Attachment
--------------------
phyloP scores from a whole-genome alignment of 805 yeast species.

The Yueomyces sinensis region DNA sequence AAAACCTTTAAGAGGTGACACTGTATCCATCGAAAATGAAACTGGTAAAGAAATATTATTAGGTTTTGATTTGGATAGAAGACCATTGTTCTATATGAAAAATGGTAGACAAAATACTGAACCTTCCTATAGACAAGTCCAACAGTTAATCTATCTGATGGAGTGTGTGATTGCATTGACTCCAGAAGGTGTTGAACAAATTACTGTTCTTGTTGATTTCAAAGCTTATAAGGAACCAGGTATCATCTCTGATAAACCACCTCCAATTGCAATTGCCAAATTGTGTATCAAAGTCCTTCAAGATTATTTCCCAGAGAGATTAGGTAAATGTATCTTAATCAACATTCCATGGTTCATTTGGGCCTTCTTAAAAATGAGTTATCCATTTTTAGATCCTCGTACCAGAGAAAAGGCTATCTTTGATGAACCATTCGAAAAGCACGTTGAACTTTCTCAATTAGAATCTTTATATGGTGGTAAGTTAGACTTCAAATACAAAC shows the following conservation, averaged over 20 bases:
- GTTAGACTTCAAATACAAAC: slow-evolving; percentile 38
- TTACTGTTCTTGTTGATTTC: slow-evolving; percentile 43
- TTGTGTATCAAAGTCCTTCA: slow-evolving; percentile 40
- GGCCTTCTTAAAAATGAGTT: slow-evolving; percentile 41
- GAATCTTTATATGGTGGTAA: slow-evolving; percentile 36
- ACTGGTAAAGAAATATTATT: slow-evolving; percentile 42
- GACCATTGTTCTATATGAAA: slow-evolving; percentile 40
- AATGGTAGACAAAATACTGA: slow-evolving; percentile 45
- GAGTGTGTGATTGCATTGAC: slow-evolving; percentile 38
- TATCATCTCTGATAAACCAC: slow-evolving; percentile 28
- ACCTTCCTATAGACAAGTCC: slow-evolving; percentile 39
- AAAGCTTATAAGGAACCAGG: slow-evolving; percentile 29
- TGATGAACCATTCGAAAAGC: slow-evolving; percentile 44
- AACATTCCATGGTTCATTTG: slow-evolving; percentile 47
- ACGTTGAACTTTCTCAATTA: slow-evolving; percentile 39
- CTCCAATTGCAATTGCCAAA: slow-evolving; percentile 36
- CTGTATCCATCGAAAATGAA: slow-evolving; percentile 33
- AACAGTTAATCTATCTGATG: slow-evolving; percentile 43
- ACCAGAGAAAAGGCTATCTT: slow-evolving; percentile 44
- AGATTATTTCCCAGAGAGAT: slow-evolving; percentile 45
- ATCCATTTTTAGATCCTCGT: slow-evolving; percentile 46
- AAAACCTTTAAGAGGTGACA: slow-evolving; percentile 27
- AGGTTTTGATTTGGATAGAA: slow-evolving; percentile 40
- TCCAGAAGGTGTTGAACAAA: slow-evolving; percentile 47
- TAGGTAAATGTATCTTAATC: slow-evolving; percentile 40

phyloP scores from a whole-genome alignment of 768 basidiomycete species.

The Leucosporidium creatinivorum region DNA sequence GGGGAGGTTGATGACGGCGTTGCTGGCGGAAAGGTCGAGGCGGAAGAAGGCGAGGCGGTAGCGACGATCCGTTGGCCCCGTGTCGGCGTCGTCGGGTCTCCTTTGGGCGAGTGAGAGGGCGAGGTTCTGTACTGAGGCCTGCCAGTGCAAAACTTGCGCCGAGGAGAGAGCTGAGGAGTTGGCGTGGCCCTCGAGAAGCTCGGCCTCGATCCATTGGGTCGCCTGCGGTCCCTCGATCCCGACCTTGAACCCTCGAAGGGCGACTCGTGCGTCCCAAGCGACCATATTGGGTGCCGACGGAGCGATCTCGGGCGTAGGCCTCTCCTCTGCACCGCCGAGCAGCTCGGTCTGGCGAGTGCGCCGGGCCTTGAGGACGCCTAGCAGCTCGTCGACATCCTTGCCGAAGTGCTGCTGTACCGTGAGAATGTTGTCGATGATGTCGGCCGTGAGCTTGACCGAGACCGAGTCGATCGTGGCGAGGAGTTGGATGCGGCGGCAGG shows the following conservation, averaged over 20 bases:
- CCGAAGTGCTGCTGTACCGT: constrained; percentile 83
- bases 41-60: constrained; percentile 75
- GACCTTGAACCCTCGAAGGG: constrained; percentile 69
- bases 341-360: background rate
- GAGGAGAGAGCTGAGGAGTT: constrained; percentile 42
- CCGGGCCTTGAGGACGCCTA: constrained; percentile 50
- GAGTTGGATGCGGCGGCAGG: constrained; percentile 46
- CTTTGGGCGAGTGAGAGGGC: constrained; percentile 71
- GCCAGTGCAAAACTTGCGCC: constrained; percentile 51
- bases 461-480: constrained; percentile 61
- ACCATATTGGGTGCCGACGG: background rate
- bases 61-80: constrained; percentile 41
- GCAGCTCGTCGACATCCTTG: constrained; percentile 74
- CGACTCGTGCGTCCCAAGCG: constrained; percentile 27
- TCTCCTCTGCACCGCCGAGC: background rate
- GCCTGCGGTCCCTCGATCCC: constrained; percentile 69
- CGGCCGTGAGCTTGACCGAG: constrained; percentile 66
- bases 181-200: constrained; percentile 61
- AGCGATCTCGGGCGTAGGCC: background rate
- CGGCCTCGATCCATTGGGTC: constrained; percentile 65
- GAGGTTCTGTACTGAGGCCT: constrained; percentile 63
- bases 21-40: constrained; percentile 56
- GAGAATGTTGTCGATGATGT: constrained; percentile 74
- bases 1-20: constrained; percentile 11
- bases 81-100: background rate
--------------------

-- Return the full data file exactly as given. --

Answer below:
phyloP scores from a whole-genome alignment of 805 yeast species.

The Yueomyces sinensis region DNA sequence AAAACCTTTAAGAGGTGACACTGTATCCATCGAAAATGAAACTGGTAAAGAAATATTATTAGGTTTTGATTTGGATAGAAGACCATTGTTCTATATGAAAAATGGTAGACAAAATACTGAACCTTCCTATAGACAAGTCCAACAGTTAATCTATCTGATGGAGTGTGTGATTGCATTGACTCCAGAAGGTGTTGAACAAATTACTGTTCTTGTTGATTTCAAAGCTTATAAGGAACCAGGTATCATCTCTGATAAACCACCTCCAATTGCAATTGCCAAATTGTGTATCAAAGTCCTTCAAGATTATTTCCCAGAGAGATTAGGTAAATGTATCTTAATCAACATTCCATGGTTCATTTGGGCCTTCTTAAAAATGAGTTATCCATTTTTAGATCCTCGTACCAGAGAAAAGGCTATCTTTGATGAACCATTCGAAAAGCACGTTGAACTTTCTCAATTAGAATCTTTATATGGTGGTAAGTTAGACTTCAAATACAAAC shows the following conservation, averaged over 20 bases:
- GTTAGACTTCAAATACAAAC: slow-evolving; percentile 38
- TTACTGTTCTTGTTGATTTC: slow-evolving; percentile 43
- TTGTGTATCAAAGTCCTTCA: slow-evolving; percentile 40
- GGCCTTCTTAAAAATGAGTT: slow-evolving; percentile 41
- GAATCTTTATATGGTGGTAA: slow-evolving; percentile 36
- ACTGGTAAAGAAATATTATT: slow-evolving; percentile 42
- GACCATTGTTCTATATGAAA: slow-evolving; percentile 40
- AATGGTAGACAAAATACTGA: slow-evolving; percentile 45
- GAGTGTGTGATTGCATTGAC: slow-evolving; percentile 38
- TATCATCTCTGATAAACCAC: slow-evolving; percentile 28
- ACCTTCCTATAGACAAGTCC: slow-evolving; percentile 39
- AAAGCTTATAAGGAACCAGG: slow-evolving; percentile 29
- TGATGAACCATTCGAAAAGC: slow-evolving; percentile 44
- AACATTCCATGGTTCATTTG: slow-evolving; percentile 47
- ACGTTGAACTTTCTCAATTA: slow-evolving; percentile 39
- CTCCAATTGCAATTGCCAAA: slow-evolving; percentile 36
- CTGTATCCATCGAAAATGAA: slow-evolving; percentile 33
- AACAGTTAATCTATCTGATG: slow-evolving; percentile 43
- ACCAGAGAAAAGGCTATCTT: slow-evolving; percentile 44
- AGATTATTTCCCAGAGAGAT: slow-evolving; percentile 45
- ATCCATTTTTAGATCCTCGT: slow-evolving; percentile 46
- AAAACCTTTAAGAGGTGACA: slow-evolving; percentile 27
- AGGTTTTGATTTGGATAGAA: slow-evolving; percentile 40
- TCCAGAAGGTGTTGAACAAA: slow-evolving; percentile 47
- TAGGTAAATGTATCTTAATC: slow-evolving; percentile 40

phyloP scores from a whole-genome alignment of 768 basidiomycete species.

The Leucosporidium creatinivorum region DNA sequence GGGGAGGTTGATGACGGCGTTGCTGGCGGAAAGGTCGAGGCGGAAGAAGGCGAGGCGGTAGCGACGATCCGTTGGCCCCGTGTCGGCGTCGTCGGGTCTCCTTTGGGCGAGTGAGAGGGCGAGGTTCTGTACTGAGGCCTGCCAGTGCAAAACTTGCGCCGAGGAGAGAGCTGAGGAGTTGGCGTGGCCCTCGAGAAGCTCGGCCTCGATCCATTGGGTCGCCTGCGGTCCCTCGATCCCGACCTTGAACCCTCGAAGGGCGACTCGTGCGTCCCAAGCGACCATATTGGGTGCCGACGGAGCGATCTCGGGCGTAGGCCTCTCCTCTGCACCGCCGAGCAGCTCGGTCTGGCGAGTGCGCCGGGCCTTGAGGACGCCTAGCAGCTCGTCGACATCCTTGCCGAAGTGCTGCTGTACCGTGAGAATGTTGTCGATGATGTCGGCCGTGAGCTTGACCGAGACCGAGTCGATCGTGGCGAGGAGTTGGATGCGGCGGCAGG shows the following conservation, averaged over 20 bases:
- CCGAAGTGCTGCTGTACCGT: constrained; percentile 83
- bases 41-60: constrained; percentile 75
- GACCTTGAACCCTCGAAGGG: constrained; percentile 69
- bases 341-360: background rate
- GAGGAGAGAGCTGAGGAGTT: constrained; percentile 42
- CCGGGCCTTGAGGACGCCTA: constrained; percentile 50
- GAGTTGGATGCGGCGGCAGG: constrained; percentile 46
- CTTTGGGCGAGTGAGAGGGC: constrained; percentile 71
- GCCAGTGCAAAACTTGCGCC: constrained; percentile 51
- bases 461-480: constrained; percentile 61
- ACCATATTGGGTGCCGACGG: background rate
- bases 61-80: constrained; percentile 41
- GCAGCTCGTCGACATCCTTG: constrained; percentile 74
- CGACTCGTGCGTCCCAAGCG: constrained; percentile 27
- TCTCCTCTGCACCGCCGAGC: background rate
- GCCTGCGGTCCCTCGATCCC: constrained; percentile 69
- CGGCCGTGAGCTTGACCGAG: constrained; percentile 66
- bases 181-200: constrained; percentile 61
- AGCGATCTCGGGCGTAGGCC: background rate
- CGGCCTCGATCCATTGGGTC: constrained; percentile 65
- GAGGTTCTGTACTGAGGCCT: constrained; percentile 63
- bases 21-40: constrained; percentile 56
- GAGAATGTTGTCGATGATGT: constrained; percentile 74
- bases 1-20: constrained; percentile 11
- bases 81-100: background rate